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Horological Exhibitionism

With award-winning movements, superlative finishing and limited production, Laurent Ferrier is one of the most sought-after independent watch brands today.


By Scott Hickey
September 30, 2017

Laurent Ferrier - October 2017 TickTalk Image

After retiring as the head of creation development at Patek Philippe, Laurent Ferrier began making watches under his own name in 2010. Soon after, a growing number of enthusiasts were knocking at the door of his Swiss atelier, clamoring for his handiwork.

The company’s profile received a major boost the year it debuted when the Galet Classic earned the Men’s Watch Prize from the Grand Prix d’Horlogerie de Genève (GPHG). Undoubtedly, the judges’ decision was influenced by the innovative design of the tourbillon, which was the first to feature two inversed balance springs, an arrangement designed to average out the effects that gravity can have on accuracy when a watch is in vertical positions.

The Galet Classic was the first watch created for the Laurent Ferrier collection.


To underscore the caliber’s precision, it was sent to the Besançon Astronomical Observatory, an organization that tests movements for their accuracy and certifies those that pass its stringent standards as chronometers. This classification means the watch is precise enough to be used as a time standard. According to Joël Petetin, a chronometry specialist at the observatory, fewer than two dozen tourbillons like the Galet Classic are certified every year. “Fine tuning a tourbillon for chronometrical certification is a bit more complex and tricky than a regular watch,” he explained.

The light-gray type on the Galet Classic's dial offers the only hint that there’s a tourbillon on the back.


MORE TO LOVE
As impressive as the caliber is, some collectors wanted even more. Specifically, they wanted to see more of Laurent Ferrier’s exquisite tourbillon. As it happens, the tourbillon in the Galet Classic can only be viewed from the back of the watch. This fondness for subtly stems from one of Ferrier’s key design inspirations: 19th century pocket watches. In those, the tourbillon was also visible only from the back because the mechanism was valued more for its functionality than its visual appeal. It’s only during the past 30 years that the tourbillon has been given pride of place on the dial.

This year, Laurent Ferrier surprised everyone by revisiting the Galet Classic to create the new Galet Classic Dual, which displays the tourbillon through an opening on the dial.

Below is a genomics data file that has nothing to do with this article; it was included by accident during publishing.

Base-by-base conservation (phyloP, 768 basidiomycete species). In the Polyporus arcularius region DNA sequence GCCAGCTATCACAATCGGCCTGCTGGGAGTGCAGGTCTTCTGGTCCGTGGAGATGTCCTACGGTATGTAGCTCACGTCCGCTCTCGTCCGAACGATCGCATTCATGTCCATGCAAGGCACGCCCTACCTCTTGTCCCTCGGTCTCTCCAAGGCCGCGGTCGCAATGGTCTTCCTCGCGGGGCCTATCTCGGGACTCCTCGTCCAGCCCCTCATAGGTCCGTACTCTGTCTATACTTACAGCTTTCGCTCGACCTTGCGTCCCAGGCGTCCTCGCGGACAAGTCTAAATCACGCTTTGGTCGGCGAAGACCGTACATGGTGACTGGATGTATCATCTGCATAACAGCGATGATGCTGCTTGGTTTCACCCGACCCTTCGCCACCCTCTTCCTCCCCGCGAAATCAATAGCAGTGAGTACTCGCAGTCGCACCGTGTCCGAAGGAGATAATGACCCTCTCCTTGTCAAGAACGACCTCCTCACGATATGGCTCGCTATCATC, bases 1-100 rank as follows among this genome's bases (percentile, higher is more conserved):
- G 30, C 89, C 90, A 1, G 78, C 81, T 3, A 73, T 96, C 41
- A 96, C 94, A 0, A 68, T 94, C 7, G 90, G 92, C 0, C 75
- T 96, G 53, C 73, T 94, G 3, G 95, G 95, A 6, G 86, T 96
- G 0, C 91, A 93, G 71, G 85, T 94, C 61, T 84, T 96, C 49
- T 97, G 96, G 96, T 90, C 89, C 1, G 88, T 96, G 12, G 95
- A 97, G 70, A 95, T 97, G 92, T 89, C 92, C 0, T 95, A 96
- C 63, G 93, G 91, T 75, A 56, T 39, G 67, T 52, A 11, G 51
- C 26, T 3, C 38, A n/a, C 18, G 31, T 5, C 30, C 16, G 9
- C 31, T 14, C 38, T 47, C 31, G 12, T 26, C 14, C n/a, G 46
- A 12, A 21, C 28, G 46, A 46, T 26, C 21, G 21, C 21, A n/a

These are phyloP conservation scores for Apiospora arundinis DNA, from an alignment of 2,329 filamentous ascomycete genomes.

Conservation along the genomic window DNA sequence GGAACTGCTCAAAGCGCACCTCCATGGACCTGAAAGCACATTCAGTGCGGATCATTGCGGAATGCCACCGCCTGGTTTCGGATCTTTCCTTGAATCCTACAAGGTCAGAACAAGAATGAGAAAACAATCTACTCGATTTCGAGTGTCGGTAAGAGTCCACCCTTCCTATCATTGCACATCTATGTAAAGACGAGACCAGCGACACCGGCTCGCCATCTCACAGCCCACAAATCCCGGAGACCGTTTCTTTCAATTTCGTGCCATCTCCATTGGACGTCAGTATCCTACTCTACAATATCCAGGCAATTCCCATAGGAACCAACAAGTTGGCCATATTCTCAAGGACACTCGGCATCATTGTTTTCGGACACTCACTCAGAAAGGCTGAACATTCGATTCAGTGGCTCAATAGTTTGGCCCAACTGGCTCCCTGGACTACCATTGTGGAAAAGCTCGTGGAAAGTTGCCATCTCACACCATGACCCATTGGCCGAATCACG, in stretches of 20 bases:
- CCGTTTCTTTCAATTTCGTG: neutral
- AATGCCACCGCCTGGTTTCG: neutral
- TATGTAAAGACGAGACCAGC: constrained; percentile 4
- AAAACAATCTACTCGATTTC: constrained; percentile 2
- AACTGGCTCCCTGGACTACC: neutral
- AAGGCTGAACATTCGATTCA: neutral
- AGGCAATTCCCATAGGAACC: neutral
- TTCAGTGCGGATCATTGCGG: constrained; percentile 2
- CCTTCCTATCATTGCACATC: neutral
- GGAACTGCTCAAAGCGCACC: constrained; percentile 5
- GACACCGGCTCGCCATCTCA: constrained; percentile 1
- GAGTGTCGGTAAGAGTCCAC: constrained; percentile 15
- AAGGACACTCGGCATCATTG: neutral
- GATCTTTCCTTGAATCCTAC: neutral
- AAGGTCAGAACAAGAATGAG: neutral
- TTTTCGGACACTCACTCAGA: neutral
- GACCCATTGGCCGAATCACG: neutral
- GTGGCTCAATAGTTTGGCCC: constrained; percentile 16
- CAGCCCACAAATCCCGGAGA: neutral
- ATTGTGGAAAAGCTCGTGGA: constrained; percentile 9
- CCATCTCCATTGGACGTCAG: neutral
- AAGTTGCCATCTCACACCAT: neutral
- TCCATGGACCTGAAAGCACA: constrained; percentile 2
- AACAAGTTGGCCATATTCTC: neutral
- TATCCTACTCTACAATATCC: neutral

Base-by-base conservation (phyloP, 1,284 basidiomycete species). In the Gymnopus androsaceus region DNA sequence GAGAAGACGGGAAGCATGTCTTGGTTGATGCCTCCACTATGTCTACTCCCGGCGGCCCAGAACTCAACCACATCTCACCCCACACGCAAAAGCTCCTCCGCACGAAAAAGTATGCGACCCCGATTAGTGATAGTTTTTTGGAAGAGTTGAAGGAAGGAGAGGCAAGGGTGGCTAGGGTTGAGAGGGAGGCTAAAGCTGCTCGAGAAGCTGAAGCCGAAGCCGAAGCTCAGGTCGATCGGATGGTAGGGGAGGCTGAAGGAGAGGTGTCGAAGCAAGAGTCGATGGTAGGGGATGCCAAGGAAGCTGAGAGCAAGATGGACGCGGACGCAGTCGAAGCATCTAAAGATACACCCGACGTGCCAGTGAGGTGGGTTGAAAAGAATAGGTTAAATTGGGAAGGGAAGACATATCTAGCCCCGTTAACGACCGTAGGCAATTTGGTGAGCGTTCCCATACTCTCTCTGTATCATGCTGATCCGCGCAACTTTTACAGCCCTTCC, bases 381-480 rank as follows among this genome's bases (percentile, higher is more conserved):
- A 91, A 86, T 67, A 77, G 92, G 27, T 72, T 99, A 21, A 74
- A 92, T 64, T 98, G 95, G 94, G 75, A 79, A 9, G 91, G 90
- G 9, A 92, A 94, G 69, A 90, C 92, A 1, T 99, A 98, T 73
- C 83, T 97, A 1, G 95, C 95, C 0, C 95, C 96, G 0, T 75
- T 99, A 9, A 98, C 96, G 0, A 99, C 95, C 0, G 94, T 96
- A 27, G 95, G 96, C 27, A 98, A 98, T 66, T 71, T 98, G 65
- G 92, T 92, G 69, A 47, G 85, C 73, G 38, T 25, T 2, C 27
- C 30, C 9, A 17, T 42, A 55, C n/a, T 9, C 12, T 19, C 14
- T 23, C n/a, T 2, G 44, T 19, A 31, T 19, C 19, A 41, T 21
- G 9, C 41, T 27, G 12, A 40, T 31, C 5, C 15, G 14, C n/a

The Galet Classic Dual's grand feu enamel dial provides a contrasting backdrop for the navy-blue numerals and hands.


The goal, Ferrier says, was to find a way to honor collector’s requests without altering the integrity of his creation. “Our concern was to remain faithful to our values in developing a timepiece with high results of chronometry while trying to reach the perfect aesthetic. It was also critical that the tourbillon remained in the same position on the movement as in previous models to keep the elegance of the original design intact.”

So instead of simply flipping the movement over to show the top of the tourbillon on the dial side, Ferrier chose a different path. His solution was to display the back of the tourbillon on the dial, something rarely — if ever — done before. Ferrier says this unusual configuration also gave the company an opportunity to highlight its hand finishing. “We care a lot about the details in terms of decoration and our tourbillon cage is particularly complex because all the interior angles are manually polished. The fact that we can see that amazing work from both sides now makes me think that this piece is a great tribute to the watchmakers’ and decorators’ talent, which is an important value for us.”

Turning modern tourbillon design on its head, the back of the mechanism is visible from on the dial side, and the front can be seen through the caseback.


Created especially for the watch, Ferrier says the bridge seen on the dial supporting the tourbillon was especially challenging to decorate. “This part has such a singular shape, combined with a strong functional role, that it is extremely difficult to finish. This tiny component features vertical satin-brushing, shot-blasting and hand-polishing of the sink and angles. In a Galet Classic, the finishing on the tourbillon cage takes up to 15 hours just for the bottom cage bridge because of the 17 interior angles. This new version takes even longer because the decoration is seen from the two sides, which means the interior angles must be decorated on both sides."

CELLINI EXCLUSIVE
Laurent Ferrier recently introduced a unique edition of the Galet Classic Dual made exclusively for Cellini Jewelers. Instead of the brushed dial with a sector-style display that was unveiled in Geneva, this special version features a gorgeous white grand feu enamel dial. Its raised Arabic numerals are a dark shade of navy blue that’s matched by the hour and minute hands, which are assegai-shaped, one of the brand’s hallmarks.

This special Galet Classic Dual was made exclusively for Cellini Jewelers.


As if that weren’t enough to command collector’s attention, the 41mm case is stainless steel, making it one of only a handful of steel tourbillons ever produced by Laurent Ferrier.

With high-end watches, innovative movement design tends to resonate with a certain segment of collectors who obsess over the mechanical minutia. For others, aesthetics are paramount. With this special Galet Classic Dual, Laurent Ferrier has created a watch that appeals to both sides of the brain.

Click here to view the Laurent Ferrier collection online at Cellini Jewelers.

 
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